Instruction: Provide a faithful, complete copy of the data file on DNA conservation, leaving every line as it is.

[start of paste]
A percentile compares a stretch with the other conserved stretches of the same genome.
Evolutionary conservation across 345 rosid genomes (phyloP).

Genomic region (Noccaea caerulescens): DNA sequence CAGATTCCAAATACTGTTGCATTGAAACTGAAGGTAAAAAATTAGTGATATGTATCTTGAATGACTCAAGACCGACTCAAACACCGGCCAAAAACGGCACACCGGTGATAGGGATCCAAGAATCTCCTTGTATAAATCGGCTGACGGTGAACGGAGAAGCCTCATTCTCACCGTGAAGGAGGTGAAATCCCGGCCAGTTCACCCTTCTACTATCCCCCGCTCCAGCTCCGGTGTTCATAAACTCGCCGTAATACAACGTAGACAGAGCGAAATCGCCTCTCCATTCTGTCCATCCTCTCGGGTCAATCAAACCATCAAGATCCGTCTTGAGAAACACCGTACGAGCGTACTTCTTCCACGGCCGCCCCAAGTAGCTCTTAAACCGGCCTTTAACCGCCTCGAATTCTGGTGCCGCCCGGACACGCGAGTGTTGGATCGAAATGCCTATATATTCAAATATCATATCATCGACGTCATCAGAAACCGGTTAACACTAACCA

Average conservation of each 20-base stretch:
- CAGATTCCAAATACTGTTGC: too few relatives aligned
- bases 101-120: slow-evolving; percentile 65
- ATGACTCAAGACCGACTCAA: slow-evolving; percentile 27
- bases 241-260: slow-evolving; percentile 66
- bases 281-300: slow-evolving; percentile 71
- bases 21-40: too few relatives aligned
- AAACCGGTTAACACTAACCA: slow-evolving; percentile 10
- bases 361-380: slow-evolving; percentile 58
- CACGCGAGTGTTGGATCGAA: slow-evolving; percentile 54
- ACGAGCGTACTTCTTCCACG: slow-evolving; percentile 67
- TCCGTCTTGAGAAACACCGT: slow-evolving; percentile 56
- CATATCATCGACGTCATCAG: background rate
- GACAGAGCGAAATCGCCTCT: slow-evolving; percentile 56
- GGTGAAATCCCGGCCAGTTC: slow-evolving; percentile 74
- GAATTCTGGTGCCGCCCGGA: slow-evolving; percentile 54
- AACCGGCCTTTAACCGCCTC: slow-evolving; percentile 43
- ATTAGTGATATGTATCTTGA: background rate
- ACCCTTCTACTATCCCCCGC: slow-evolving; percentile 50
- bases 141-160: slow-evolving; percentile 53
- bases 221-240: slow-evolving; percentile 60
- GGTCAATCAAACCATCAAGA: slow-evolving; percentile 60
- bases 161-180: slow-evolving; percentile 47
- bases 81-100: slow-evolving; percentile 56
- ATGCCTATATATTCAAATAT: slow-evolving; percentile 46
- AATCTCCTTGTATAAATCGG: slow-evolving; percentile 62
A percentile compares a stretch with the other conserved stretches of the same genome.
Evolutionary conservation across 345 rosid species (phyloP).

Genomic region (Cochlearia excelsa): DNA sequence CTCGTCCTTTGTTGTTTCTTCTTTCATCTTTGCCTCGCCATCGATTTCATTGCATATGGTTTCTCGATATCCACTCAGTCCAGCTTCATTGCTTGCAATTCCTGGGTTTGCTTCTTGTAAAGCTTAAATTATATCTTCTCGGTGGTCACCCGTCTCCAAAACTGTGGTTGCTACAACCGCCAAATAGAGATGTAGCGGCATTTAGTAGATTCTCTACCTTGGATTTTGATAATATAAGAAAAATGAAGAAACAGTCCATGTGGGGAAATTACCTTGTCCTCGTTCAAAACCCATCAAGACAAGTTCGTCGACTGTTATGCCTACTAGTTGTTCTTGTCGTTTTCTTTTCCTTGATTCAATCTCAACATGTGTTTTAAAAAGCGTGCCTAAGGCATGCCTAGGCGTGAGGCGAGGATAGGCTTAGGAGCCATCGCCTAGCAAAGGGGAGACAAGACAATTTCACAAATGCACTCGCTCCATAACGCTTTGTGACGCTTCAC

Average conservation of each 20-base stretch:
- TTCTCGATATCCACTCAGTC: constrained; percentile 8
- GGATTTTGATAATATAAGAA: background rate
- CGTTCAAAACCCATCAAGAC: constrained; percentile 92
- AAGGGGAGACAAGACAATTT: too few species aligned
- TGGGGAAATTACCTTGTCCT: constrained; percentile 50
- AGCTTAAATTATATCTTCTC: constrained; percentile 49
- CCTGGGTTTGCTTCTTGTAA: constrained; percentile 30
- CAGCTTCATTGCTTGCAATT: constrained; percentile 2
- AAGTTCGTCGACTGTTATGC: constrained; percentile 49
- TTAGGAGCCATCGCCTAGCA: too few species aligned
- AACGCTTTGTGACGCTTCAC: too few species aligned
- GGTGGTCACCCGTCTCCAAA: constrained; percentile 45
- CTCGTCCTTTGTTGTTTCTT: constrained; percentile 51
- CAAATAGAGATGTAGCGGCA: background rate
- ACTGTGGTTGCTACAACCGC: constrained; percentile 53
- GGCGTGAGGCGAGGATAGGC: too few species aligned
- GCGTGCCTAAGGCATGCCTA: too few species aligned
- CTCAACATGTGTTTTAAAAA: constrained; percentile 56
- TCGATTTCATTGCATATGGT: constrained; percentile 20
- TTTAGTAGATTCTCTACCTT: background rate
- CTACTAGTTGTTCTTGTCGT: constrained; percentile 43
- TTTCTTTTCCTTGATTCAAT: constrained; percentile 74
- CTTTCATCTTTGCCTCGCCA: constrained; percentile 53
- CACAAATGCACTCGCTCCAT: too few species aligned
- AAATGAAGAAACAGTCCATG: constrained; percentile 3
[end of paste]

A percentile compares a stretch with the other conserved stretches of the same genome.
Evolutionary conservation across 345 rosid genomes (phyloP).

Genomic region (Noccaea caerulescens): DNA sequence CAGATTCCAAATACTGTTGCATTGAAACTGAAGGTAAAAAATTAGTGATATGTATCTTGAATGACTCAAGACCGACTCAAACACCGGCCAAAAACGGCACACCGGTGATAGGGATCCAAGAATCTCCTTGTATAAATCGGCTGACGGTGAACGGAGAAGCCTCATTCTCACCGTGAAGGAGGTGAAATCCCGGCCAGTTCACCCTTCTACTATCCCCCGCTCCAGCTCCGGTGTTCATAAACTCGCCGTAATACAACGTAGACAGAGCGAAATCGCCTCTCCATTCTGTCCATCCTCTCGGGTCAATCAAACCATCAAGATCCGTCTTGAGAAACACCGTACGAGCGTACTTCTTCCACGGCCGCCCCAAGTAGCTCTTAAACCGGCCTTTAACCGCCTCGAATTCTGGTGCCGCCCGGACACGCGAGTGTTGGATCGAAATGCCTATATATTCAAATATCATATCATCGACGTCATCAGAAACCGGTTAACACTAACCA

Average conservation of each 20-base stretch:
- CAGATTCCAAATACTGTTGC: too few relatives aligned
- bases 101-120: slow-evolving; percentile 65
- ATGACTCAAGACCGACTCAA: slow-evolving; percentile 27
- bases 241-260: slow-evolving; percentile 66
- bases 281-300: slow-evolving; percentile 71
- bases 21-40: too few relatives aligned
- AAACCGGTTAACACTAACCA: slow-evolving; percentile 10
- bases 361-380: slow-evolving; percentile 58
- CACGCGAGTGTTGGATCGAA: slow-evolving; percentile 54
- ACGAGCGTACTTCTTCCACG: slow-evolving; percentile 67
- TCCGTCTTGAGAAACACCGT: slow-evolving; percentile 56
- CATATCATCGACGTCATCAG: background rate
- GACAGAGCGAAATCGCCTCT: slow-evolving; percentile 56
- GGTGAAATCCCGGCCAGTTC: slow-evolving; percentile 74
- GAATTCTGGTGCCGCCCGGA: slow-evolving; percentile 54
- AACCGGCCTTTAACCGCCTC: slow-evolving; percentile 43
- ATTAGTGATATGTATCTTGA: background rate
- ACCCTTCTACTATCCCCCGC: slow-evolving; percentile 50
- bases 141-160: slow-evolving; percentile 53
- bases 221-240: slow-evolving; percentile 60
- GGTCAATCAAACCATCAAGA: slow-evolving; percentile 60
- bases 161-180: slow-evolving; percentile 47
- bases 81-100: slow-evolving; percentile 56
- ATGCCTATATATTCAAATAT: slow-evolving; percentile 46
- AATCTCCTTGTATAAATCGG: slow-evolving; percentile 62
A percentile compares a stretch with the other conserved stretches of the same genome.
Evolutionary conservation across 345 rosid species (phyloP).

Genomic region (Cochlearia excelsa): DNA sequence CTCGTCCTTTGTTGTTTCTTCTTTCATCTTTGCCTCGCCATCGATTTCATTGCATATGGTTTCTCGATATCCACTCAGTCCAGCTTCATTGCTTGCAATTCCTGGGTTTGCTTCTTGTAAAGCTTAAATTATATCTTCTCGGTGGTCACCCGTCTCCAAAACTGTGGTTGCTACAACCGCCAAATAGAGATGTAGCGGCATTTAGTAGATTCTCTACCTTGGATTTTGATAATATAAGAAAAATGAAGAAACAGTCCATGTGGGGAAATTACCTTGTCCTCGTTCAAAACCCATCAAGACAAGTTCGTCGACTGTTATGCCTACTAGTTGTTCTTGTCGTTTTCTTTTCCTTGATTCAATCTCAACATGTGTTTTAAAAAGCGTGCCTAAGGCATGCCTAGGCGTGAGGCGAGGATAGGCTTAGGAGCCATCGCCTAGCAAAGGGGAGACAAGACAATTTCACAAATGCACTCGCTCCATAACGCTTTGTGACGCTTCAC

Average conservation of each 20-base stretch:
- TTCTCGATATCCACTCAGTC: constrained; percentile 8
- GGATTTTGATAATATAAGAA: background rate
- CGTTCAAAACCCATCAAGAC: constrained; percentile 92
- AAGGGGAGACAAGACAATTT: too few species aligned
- TGGGGAAATTACCTTGTCCT: constrained; percentile 50
- AGCTTAAATTATATCTTCTC: constrained; percentile 49
- CCTGGGTTTGCTTCTTGTAA: constrained; percentile 30
- CAGCTTCATTGCTTGCAATT: constrained; percentile 2
- AAGTTCGTCGACTGTTATGC: constrained; percentile 49
- TTAGGAGCCATCGCCTAGCA: too few species aligned
- AACGCTTTGTGACGCTTCAC: too few species aligned
- GGTGGTCACCCGTCTCCAAA: constrained; percentile 45
- CTCGTCCTTTGTTGTTTCTT: constrained; percentile 51
- CAAATAGAGATGTAGCGGCA: background rate
- ACTGTGGTTGCTACAACCGC: constrained; percentile 53
- GGCGTGAGGCGAGGATAGGC: too few species aligned
- GCGTGCCTAAGGCATGCCTA: too few species aligned
- CTCAACATGTGTTTTAAAAA: constrained; percentile 56
- TCGATTTCATTGCATATGGT: constrained; percentile 20
- TTTAGTAGATTCTCTACCTT: background rate
- CTACTAGTTGTTCTTGTCGT: constrained; percentile 43
- TTTCTTTTCCTTGATTCAAT: constrained; percentile 74
- CTTTCATCTTTGCCTCGCCA: constrained; percentile 53
- CACAAATGCACTCGCTCCAT: too few species aligned
- AAATGAAGAAACAGTCCATG: constrained; percentile 3